GentleSoul Arts

Living a Creative Life


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Lessons from the Mat

We’re approaching the end of the month and the last few days of Dedicate – Yoga with Adriene.   I’ve experienced some good days and more challenging days on the mat, but on “Drop” I couldn’t finish the video.

I have retrocalcaneal bone spurs that have caused bursitis.  A large one my right heel and a smaller one developing on my left.  Then 1 ½ years ago I broke my right foot. 6 weeks in a walking boot cast cause my left knee to get a bit weird.  And I have a bit of arthritis. I’ve never felt my age as much as I do with my ankles and knee.

Drop had a lot of standing and balancing positions.  I can do them for a bit, but one-legged downward dog, with my weight on my right foot wasn’t not going to happen no matter how much I peddled through my heel.

I stopped the video, frustrated with myself for being in pain, and cried on my yoga mat.  

The theme of the day was Drop something that doesn’t serve you.  I wasn’t dropping anything but holding on to it as my identity. The girl with the bone spurs, the girl who walks with a limp until I stretch out or my body no longer registers the sensation of pain.

I skipped the next day “Power” because I decided I needed to embrace self-care and give my ankles a rest day.   I returned this morning with “Dedicate”, luckily no downward dogs or balancing poses. I feel back on track again.  I guess I wasn’t technically off track, just pulled into a depot for a few days for repairs.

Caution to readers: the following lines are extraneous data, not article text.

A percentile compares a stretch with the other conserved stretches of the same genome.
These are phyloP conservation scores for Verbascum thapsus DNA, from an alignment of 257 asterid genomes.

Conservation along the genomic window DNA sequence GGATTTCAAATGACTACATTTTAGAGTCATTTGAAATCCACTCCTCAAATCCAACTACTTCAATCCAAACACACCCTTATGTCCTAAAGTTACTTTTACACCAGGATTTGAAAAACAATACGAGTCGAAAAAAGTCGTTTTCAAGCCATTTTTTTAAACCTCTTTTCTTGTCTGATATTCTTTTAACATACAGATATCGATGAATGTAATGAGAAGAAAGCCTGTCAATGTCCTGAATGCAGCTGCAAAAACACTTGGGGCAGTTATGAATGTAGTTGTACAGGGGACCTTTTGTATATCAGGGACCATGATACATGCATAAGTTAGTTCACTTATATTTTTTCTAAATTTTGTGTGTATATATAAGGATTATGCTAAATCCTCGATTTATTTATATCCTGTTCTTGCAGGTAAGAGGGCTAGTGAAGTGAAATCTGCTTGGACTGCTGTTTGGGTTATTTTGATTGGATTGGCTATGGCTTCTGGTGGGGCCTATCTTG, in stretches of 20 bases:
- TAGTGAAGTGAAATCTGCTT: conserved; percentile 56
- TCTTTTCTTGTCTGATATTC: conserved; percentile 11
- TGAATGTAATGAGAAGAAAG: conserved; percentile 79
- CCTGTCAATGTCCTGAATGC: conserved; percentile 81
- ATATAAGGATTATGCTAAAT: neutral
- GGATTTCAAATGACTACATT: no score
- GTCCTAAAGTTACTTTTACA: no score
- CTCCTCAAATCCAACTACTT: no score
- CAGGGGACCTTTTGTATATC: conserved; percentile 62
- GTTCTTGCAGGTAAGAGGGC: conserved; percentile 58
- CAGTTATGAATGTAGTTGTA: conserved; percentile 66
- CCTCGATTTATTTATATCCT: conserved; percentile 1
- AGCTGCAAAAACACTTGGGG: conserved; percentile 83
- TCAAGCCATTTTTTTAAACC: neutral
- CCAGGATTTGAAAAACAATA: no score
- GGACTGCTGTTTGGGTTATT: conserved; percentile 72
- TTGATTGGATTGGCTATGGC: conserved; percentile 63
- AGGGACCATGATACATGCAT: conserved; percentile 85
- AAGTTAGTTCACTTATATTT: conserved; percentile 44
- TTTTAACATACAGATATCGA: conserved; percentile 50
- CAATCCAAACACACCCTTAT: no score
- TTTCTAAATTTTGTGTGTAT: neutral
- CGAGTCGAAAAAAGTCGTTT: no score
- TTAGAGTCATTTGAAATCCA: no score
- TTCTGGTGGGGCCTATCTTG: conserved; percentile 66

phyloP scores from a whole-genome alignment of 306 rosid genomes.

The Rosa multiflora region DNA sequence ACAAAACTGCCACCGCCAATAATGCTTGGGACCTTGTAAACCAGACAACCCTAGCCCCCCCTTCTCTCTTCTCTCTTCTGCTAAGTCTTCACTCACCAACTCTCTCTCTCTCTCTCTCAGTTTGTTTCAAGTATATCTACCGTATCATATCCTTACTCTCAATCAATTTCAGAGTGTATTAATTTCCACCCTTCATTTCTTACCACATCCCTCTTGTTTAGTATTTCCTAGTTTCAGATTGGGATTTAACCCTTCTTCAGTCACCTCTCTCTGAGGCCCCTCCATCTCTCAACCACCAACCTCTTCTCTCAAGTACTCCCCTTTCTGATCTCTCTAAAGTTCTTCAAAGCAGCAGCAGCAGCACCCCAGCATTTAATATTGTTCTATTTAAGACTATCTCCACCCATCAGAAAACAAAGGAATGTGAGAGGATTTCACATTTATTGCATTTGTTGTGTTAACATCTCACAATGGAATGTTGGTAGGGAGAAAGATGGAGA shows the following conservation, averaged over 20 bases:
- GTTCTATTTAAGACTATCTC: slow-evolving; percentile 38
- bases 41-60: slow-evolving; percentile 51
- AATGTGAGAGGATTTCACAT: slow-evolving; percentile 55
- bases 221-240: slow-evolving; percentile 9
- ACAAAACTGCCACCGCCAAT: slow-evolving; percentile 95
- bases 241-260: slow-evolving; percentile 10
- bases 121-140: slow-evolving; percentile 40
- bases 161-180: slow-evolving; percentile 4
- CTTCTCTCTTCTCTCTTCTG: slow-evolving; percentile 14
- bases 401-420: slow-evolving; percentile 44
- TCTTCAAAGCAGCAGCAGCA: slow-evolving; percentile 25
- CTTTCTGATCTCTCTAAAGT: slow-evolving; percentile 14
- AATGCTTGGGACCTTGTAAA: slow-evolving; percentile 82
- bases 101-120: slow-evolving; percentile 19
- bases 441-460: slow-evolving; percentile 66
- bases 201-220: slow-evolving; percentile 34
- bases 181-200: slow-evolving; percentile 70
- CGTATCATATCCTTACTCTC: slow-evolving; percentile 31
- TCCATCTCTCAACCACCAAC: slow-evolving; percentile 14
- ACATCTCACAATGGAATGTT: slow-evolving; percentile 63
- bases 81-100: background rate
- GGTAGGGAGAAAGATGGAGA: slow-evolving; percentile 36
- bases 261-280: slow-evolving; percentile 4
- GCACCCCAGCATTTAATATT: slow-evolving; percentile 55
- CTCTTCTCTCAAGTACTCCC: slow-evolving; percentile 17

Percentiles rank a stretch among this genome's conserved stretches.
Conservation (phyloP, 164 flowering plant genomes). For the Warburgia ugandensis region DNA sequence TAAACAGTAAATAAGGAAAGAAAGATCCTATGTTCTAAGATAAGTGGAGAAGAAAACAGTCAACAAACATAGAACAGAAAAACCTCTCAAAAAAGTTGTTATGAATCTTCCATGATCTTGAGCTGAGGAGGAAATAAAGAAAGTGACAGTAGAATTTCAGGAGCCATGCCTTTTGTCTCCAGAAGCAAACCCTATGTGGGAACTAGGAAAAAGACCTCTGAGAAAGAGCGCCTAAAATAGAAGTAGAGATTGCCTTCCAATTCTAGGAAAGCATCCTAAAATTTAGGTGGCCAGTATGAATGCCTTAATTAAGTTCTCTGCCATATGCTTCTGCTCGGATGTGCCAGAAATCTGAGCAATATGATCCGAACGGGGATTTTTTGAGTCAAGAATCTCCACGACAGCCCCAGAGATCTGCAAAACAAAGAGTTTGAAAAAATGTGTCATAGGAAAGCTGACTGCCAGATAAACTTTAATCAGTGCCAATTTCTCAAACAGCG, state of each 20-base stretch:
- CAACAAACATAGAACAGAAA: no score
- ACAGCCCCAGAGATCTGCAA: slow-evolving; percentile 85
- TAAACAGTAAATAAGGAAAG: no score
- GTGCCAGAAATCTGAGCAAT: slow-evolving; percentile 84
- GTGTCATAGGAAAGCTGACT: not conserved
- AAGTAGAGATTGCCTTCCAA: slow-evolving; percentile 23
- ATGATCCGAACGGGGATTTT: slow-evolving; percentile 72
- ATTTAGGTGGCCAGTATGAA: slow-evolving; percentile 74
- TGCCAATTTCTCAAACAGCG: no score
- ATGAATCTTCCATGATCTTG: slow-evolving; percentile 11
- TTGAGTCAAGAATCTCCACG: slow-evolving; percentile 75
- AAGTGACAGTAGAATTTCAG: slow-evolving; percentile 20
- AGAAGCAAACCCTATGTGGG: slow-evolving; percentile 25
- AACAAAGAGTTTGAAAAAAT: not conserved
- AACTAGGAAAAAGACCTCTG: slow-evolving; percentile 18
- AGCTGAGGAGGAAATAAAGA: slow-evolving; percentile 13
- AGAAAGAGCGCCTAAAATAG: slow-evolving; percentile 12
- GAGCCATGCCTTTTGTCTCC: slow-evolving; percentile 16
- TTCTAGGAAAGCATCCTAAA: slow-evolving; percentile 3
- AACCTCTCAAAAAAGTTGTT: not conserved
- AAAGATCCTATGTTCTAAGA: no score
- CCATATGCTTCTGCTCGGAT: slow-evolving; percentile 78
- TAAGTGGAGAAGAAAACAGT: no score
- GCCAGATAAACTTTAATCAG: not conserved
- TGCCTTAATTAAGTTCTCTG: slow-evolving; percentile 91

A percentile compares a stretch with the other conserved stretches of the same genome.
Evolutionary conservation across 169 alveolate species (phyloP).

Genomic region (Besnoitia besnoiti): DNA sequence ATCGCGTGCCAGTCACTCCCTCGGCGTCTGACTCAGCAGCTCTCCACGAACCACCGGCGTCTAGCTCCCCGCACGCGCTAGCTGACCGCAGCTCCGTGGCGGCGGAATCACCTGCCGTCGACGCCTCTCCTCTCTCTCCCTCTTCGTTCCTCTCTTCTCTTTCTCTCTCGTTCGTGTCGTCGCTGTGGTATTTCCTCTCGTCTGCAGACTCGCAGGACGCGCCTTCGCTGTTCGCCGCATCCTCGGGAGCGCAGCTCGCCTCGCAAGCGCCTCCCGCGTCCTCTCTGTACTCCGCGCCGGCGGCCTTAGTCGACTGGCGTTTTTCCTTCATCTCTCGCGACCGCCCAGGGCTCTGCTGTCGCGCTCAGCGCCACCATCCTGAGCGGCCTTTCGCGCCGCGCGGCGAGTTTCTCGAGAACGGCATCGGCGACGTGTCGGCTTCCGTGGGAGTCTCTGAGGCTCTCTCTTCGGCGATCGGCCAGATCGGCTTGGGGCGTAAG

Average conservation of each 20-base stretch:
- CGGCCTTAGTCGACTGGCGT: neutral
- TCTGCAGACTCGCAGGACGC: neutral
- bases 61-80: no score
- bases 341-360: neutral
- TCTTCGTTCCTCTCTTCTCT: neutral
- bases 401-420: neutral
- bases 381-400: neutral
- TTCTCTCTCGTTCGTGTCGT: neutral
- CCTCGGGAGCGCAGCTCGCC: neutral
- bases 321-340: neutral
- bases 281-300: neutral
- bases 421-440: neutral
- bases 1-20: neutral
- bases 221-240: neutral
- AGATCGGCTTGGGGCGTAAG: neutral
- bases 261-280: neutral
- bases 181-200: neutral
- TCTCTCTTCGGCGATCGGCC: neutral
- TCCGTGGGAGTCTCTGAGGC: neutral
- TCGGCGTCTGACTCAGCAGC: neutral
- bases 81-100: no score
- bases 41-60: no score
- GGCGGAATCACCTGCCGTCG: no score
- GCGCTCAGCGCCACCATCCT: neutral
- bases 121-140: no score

I don’t expect this to be the only lesson I learn on the mat.  Just the first of many.

 

Namaste.


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My First Diet

 

I went on my first official diet when I was around 13 years old.  Until this time, I wasn’t worried about what I ate or how I looked.   But my mom had other ideas. “Boys don’t chase after the chubby girls.” she told me and I was signed up for Weight Watchers.   

If I am remembering correctly, they didn’t normally take children my age.  I believe 16 years old was the youngest they would accept but my mom was a lifetime member. An exception was made.

I don’t remember much about the meetings.  A group of ladies in a shop in the City of Moore Shopping Center back in the early 80s.  I remember the large sliding weight scale like that was in the doctor’s office. I remember the books what how much and what to eat.  Cottage cheese, hard-boiled eggs, canned unsweetened peaches. The typical diner “diet plate”.  I remember hating it.

I didn’t really want to lose weight but I had learned to eat to avoid facing a situation that, as a preteen, frightened and confused me.   I had experienced sexual abuse, and was told that I had misunderstood the situation. “That’s probably not what was meant…” my mom told me.  I had been mistaken. That’s not REALLY want had happened.   

Stuffing my feelings with food along with being prepubescent girl, did cause me to get a little thick in the middle.  I started riding my bike regularly and I grew about 6” over the next few years so my body redistributed the weight to my hips and bust.   By the time I graduated high school, I was a healthy weight.   

That was a long time ago and I still eat my feelings.  I’ve learned to recognize when I am eating out of boredom, frustration or celebration.   I’m looking for other ways to express myself and not keep emotions and feelings stuffed down because no one wants to hear them.  Or they tell me my experience was wrong.

I can’t control how other people respond (or react) to me, but I can determine how I will handle experiences.  With food, with words, with yoga or meditation.

I choose self-care and love.

 

Namaste.